Problems with suggestive advertising; examples of bad advertising; Advertising Code; reaction of churches abandoned titles.

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Long Description:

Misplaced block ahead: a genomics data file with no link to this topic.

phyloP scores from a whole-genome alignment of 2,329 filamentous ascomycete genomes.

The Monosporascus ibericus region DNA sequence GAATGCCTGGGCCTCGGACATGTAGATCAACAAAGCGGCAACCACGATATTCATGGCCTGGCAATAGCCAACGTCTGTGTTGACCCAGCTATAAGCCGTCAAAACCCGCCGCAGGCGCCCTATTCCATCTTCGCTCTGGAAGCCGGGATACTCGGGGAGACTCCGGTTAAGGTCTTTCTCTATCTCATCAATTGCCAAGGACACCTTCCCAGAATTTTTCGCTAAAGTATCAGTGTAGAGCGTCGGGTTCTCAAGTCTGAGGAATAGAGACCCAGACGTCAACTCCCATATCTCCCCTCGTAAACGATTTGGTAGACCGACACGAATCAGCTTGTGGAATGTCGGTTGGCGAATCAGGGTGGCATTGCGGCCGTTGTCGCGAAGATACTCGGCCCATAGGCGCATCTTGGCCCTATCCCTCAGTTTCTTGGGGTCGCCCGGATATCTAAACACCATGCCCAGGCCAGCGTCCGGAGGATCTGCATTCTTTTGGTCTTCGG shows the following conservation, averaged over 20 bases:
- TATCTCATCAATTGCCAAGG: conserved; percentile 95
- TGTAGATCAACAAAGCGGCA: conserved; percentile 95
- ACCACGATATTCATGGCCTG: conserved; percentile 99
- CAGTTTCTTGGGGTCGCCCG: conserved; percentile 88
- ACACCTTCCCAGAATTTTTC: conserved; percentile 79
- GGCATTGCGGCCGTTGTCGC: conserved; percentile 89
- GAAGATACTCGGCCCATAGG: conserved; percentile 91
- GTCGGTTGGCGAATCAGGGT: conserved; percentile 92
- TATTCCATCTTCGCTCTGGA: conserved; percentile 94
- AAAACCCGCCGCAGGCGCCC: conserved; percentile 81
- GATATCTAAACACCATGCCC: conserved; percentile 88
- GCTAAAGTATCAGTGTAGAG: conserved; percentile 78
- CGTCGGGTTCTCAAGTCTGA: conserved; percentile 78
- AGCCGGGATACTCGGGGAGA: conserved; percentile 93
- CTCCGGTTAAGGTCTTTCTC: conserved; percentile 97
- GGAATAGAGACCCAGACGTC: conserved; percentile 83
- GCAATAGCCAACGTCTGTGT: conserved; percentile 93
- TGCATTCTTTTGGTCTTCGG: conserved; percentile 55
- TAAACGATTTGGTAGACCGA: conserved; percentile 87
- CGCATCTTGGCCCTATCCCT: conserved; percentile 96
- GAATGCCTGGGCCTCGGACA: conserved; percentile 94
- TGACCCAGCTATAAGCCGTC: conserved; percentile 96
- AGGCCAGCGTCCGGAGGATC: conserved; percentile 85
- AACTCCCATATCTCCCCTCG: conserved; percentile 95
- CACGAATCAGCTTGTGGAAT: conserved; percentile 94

3 December 1930 memo on bad advertising circulated by Hays with a letter 18 December 1930. File copy of letter is to Sheehan at Fox. Memo reads in part: "For the past six months this organization has been coping with an outbreak of motion picture advertising that has ranged from highly suggestive sex appeals to the viciously offensive either in text or in illustration. ... This memorandum, therefore, is an attempt to deal only with the immediately practical phases of the matter. We cannot blink the fact that within the personnel employed by the motion picture industry there are still those who believe that the only road to success is the 'dirt' road. Our main problem is the problem of dealing with those factors. "... Considered from the standpoint of its immediate effects, such advertising is an evil to the industry on the following counts: "1. The motion picture industry must lose the confidence of the financial and investment communities if such advertising continues. The attacks from religious, legislative and public sources which such advertising inevitably develops will lead to the conviction in financial and investment circles that the motion picture industry is an outcast industry, constantly endangered by public resentment and by state and national legislation. "... 2. Suggestive advertising tends to reduce general theatre attendance. "... 3. Advertising of this character threatens to destroy the profitable cooperation built up within the industry . The exchange of pictures produced by our member companies, within the circuit theatres of our own membership, is definitely endangered by offensive advertising. Unless this character of advertising is stopped, it is obvious that the producer who lives up to the Production Code and who stands for decent advertising cannot and will not endanger the good will enjoyed by his own product, by carrying the burden of objectionably advertised pictures for another producer. "... 4. Nothing can stop the legislative walls from crashing if suggestive advertising continues. Largely because of the character of advertising complained of and of some of the pictures distributed before the adoption of our new Production Code, we are faced during the coming year with censorship legislation in the states of Alabama, Oregon, Colorado, Oklahoma, Texas, Missouri, Minnesota, North Dakota, Idaho, Connecticut, California, Rhode Island, Iowa, Nebraska and West Virginia. In each of these states censorship bills will probably be introduced during the coming legislative session. In other words, we must meet attempts at censorship legislation in three times as many states during the coming year as we were forced to meet in 1929. "Of the 44 states which will hold legislative sessions next year, taxation projects, including admission taxes to all places of amusement, will be introduced in at least 30 states, I believe. ... We cannot wage our fight against censorship on the basis of double morality, one for the picture and one for the advertising. The advertisement is interpreted as a confession of motive, and if the advertisement suggests that the picture is dirty, it is difficult to defend it on the basis that it is clean. "The resentment which this advertising is storing up among religious, social welfare and public agencies is bound to react likewise on our fight against admission taxes. The rock of our contention is that motion picture entertainment is necessary recreation to the bulk of our population, rather than the luxury which the taxationists would declare it. But our platform is endangered by the charge that we stand self-confessed through our advertising of selling largely suggestive sex entertainment. "... 5. Suggestive advertising will alienate powerful group support from the industry. ... The Catholic church particularly, through Cardinal Mundelein and others, has encouraged the constructive programs undertaken by this organization, and we have found means of placing our programs and our purposes before the leaders of the church as well as before the Catholic press. I now quote from a confidential letter received from a gentleman, who because of his association with the most prominent Catholic churchmen and laymen of the country has rendered invaluable service to the industry in the presentation of our story to the right people. He writes under date of December 4th: 'To my way of thinking, it is simply incredible that any responsible person connected with your industry can seek to justify the filth, the obscenity, the violence of the advertising material which prompts this discussion ... We stand for good pictures. We want the code to succeed. We are against censorship of any kind and we are inherently opposed to any principle which suggests making people good or moral by legislation. But unless I miss my guess, a continuance of such offensive, vile and dishonest advertising will alienate our people and drive them into the camp of the enemy.' "Insofar as the militant portion of the Protestant press is concerned, I need only quote a single paragraph to show the ammunition which this advertising has furnished to those who have misrepresented the industry for their own aggrandizement. The simplest and most damning editorial that any publication could write is to quote from some of the current advertising." - quotes Christian Century 10-22-1930 "... It has long been apparent that this organization can no longer remain quiescent in its attitude to the public with regard to this advertising. Unless it is to vitiate its public influence, it cannot accept the charge of indifference to the character of the advertising. It must either plead guilty by its silence to the charge of hypocrisy, insincerity and deception, or repudiate publicly such suggestive advertising. "The main hesitancy on this point heretofore has been the fact that such a statement would be interpreted as an evidence of failure of self-regulation within the motion picture industry. "But as between the two policies open to us, it is becoming obvious that repudiation would be preferable, for the fact remains that the industry as a whole will and must support the position taken by the organization in this respect. Only immediate and effective action taken by our membership can save us from the necessity of such a course."Hays' letter of 18 December 1930 to Sheehan also includes a list of titles to be abandoned: "In addition to the abandonment of the titles on the list by the unanimous resolution of the Board, an additional resolution was passed providing that if a title when registered seems offensive, I shall immediately advise the company so registering such title and request its withdrawal and that thereafter such company will not use it. However, it is going to be my purpose in such event further to suggest to such company so registering such objectionable title that if such company desires, a reference may be had to the whole Board of Directors as to whether or not such title is objectionable. " ... I have felt constrained to write to you about all these matters because I know of your continuing interest in them. At the same time it is a pleasure to tell you that in all these matters your company has caused us very little worry, indeed, in recent months. As a matter of fact, the 'Warning' published on page 20 of the Fox house organ in the last issue I have used in a number of instances as a splendid 'exhibit A', and the ability so to do of course pleases me personally very much."